Detected a virus that is extremely dangerous for Android phones: there are practically no ways to protect yourself
The DoNot APT group, known for their attacks on Pakistani government officials and Kashmiri non-profit organizations, has started using Google’s own infrastructure to deliver their malicious payloads. Researchers at Cisco Talos have uncovered a new Android malware named DoNot Firestarter, which is being controlled using Google’s Firebase Cloud Messaging (Google FCM) infrastructure. According to the researchers, victims are tricked into installing a malicious software onto their Android devices, which then attempts to download a malicious payload. It appears that the group may be targetting specific devices, as the payload would download based on the information obtained from the infected device.
Essentially, the group can decide which devices will receive the payload, and that makes it more difficult for law enforcement or malware researchers to obtain the payload.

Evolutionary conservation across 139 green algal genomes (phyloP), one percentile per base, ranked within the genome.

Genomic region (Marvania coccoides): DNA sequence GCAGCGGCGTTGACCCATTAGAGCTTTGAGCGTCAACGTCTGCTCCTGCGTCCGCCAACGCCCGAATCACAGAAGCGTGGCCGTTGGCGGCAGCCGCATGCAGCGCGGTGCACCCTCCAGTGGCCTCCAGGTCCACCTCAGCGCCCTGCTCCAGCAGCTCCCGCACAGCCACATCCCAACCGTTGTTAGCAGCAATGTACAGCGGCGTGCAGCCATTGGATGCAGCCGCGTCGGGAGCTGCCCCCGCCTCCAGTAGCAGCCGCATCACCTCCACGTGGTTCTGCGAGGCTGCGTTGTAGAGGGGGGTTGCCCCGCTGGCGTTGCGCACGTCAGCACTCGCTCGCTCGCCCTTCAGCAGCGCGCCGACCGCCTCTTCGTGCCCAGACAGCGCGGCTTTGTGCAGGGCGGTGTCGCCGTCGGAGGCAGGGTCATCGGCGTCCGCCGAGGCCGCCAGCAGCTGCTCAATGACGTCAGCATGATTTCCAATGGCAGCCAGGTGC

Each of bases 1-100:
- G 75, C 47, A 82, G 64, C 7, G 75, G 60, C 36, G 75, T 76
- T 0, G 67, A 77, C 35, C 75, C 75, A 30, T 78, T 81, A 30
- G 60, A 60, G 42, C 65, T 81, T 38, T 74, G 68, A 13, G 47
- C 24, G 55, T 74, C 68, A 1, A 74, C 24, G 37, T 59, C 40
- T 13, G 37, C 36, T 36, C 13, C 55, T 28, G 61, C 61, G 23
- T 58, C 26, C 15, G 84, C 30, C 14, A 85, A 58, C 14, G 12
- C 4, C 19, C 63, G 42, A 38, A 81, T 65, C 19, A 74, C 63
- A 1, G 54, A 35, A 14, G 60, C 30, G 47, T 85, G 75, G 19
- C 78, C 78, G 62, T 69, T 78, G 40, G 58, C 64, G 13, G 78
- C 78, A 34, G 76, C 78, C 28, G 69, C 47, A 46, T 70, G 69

The malware would allow the DoNot APT group to essentially spy on affected devices, get their call logs and SMS, access to the address book, log keystrokes, get device, network and location information, etc.
What is interesting and quite alarming about Firestarter is that its operators are using Google’s Firebase Cloud Messaging to communicate with it. According to Cisco Talos, the group is hiding part of their traffic among legitimate traffic by encrypting and mixing their communication channel among communications performed by Android OS with Google’s infrastructure. What’s more, while the group still needs a command and control (C2) infrastructure, the hardcoded one is only necessary during installation. Essentially, they can easily replace it with another one. That means that if their C2 is taken down for whatever reason, they can instruct the infected device to contact a new C2.
“With this new tactic only Google has the capability to effectively stop the malware, since it’s the only institution that could disable the Google FCM mechanism on the victim’s device,” Cisco Talos has said.
It appears that the only way for users to protect themselves at this time is to block the installation of apps from unknown sources. It is very likely that users are tricked into installing the malware via direct messages, so users should be extremely cautious to not engage with such messages.
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